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Hello Hans,

 

sorry for another thread, I just want to make sure that this is working as intended:

 

I was flying inbound to LOWS in FL160 and I was almost redlining the speedtape at about 320kts IAS. Upon reaching FL160 the autopilot commanded full trim deflection down but even then the aircraft was unable to maintain FL160 - it was climbing slightly at about 200-300fpm since full down deflection of the trim was not enough to maintain the flightlevel. Is this working as intended? After slowing down to about 310kts IAS full deflection was not needed anymore and the autopilot was able to maintain FL160.

 

liebe Grüße,

Alex

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That's probably a bit too fast. I believe even the real aircraft might run out of nose down trim authority at 320 knots at 16,000 feet. I'd recommend no faster than 300-305 knots IAS.

 

Jim Barrett

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Yes you control speed manually and you have to take in consideration tail winds and head winds. Operate the throttles manually it's a challenge but fun

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Well, I am pretty much familiar flying aircraft with manual throttle control - A2As Connie and PMDGs DC6 for example. Fact is, the aircraft was still within the envelope (below red tape) and the trim authority was not enough to maintain the flightlevel. I imagine that the real CRJ is not build this way ;)

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Shouldn't be a problem to maintain 16,000 and 320kts at all. I was at 10,000 in the real thing the other day, 310kts hand flying with about 1.8 trim setting.

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46 minutes ago, Frank Docter said:

Ofcourse this is not normal behaviour. Does this happen on every flight you make?

 

I imagine this will be the case. I will try again today or tomorrow.

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Yes, it seems to be happening every time; I just tried again.

 

https://youtu.be/xYXMh5cYW10

 

As you can see in the linked video, after passing 320kts IAS the trim approaches 0.0 and is unable to maintain the Flightlevel. Frankie mentioned something like 1.8 at 310kts, although I have to admit that the aircraft was almost empty. No PAX/Cargo and about 2.000 kg of fuel.

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That could be the issue... the light load might put you outside of the mass & balance envelope. Try adding a few hundred kilograms of cargo to the forward cargo compartment. If I remember correctly we had to do this to stay in limits when I did base training with just two pilots and a safety pilot in the first row. So that might be causing issues.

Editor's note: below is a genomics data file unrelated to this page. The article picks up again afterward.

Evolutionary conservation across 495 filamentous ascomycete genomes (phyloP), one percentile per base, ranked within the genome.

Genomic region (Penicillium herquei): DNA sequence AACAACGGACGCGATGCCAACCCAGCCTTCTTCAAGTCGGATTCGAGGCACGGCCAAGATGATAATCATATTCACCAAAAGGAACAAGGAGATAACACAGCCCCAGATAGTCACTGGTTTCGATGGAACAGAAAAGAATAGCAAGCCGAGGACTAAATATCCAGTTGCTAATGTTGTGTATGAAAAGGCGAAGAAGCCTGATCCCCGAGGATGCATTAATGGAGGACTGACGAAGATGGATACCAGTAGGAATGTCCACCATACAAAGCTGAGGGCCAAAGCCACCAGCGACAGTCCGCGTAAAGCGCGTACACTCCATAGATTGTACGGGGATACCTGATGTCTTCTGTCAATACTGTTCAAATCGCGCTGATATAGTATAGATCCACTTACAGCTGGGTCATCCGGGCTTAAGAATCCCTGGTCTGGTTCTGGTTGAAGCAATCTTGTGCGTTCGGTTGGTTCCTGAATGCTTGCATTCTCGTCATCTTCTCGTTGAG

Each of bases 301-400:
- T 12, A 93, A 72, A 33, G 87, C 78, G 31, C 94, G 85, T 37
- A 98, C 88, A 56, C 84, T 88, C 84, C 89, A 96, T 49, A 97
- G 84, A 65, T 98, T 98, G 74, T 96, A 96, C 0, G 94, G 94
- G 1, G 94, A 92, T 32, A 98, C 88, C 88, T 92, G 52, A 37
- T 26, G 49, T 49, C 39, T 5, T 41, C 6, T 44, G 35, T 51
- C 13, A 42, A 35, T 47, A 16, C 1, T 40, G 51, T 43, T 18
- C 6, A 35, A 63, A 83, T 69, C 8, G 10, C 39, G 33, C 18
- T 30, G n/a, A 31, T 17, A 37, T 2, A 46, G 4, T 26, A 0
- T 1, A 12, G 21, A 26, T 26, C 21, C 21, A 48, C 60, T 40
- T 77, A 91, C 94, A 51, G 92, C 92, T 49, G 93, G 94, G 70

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1 hour ago, McChester said:

Frankie mentioned something like 1.8 at 310kts, although I have to admit that the aircraft was almost empty. No PAX/Cargo and about 2.000 kg of fuel

 

Can you try this empty with 17,500 pounds of fuel and no pax and no cargo.. send me the video? That was my fuel and load at takeoff

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With this load the CoG is at its very rear limit and can be flown but not maximum speed. I have not tested these extreme situation as the aircraft with a regular load /speed is indicating already low trim values. For example with a CoG of 28% (max is 33%) and 300 kts the trim is down to 1.6 on a real flight picture I have. So I clearly see a chance that with a CoG of 32% (empty aircraft and low fuel)  and 320 kts speed the actual aircraft would be out of trim capacity. I also remember that on ferry flights a minimum cargo weight in the front cargo hold is required. Maybe I find that somewhere again....

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FYI: Alexander (metzgergva) designed the flight dynamics of the CRJ. I will bother Mathijs to give him a developer tag so he is more "detectable" :D

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Just got home and tried it out... 320kts at 10,000ft empty cargo and pax.. 14.5 for fuel on board and trim was 1.7... Spot on! Good work guys

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Real Hawker 800 aircraft can run into this situation if the aircraft is lightly loaded, and the majority of the fuel has been burned off, such as would be the case at the end of a long trip. What will happen is that the aircraft will run out of nose-down trim at some point during the descent - typically below 18,000 feet. It's not necessarily an unsafe situation, but it will cause the autopilot to disconnect. The "cure" is to reduce airspeed, which will bring enough trim authority back to reconnect the autopilot.

 

Jim Barrett

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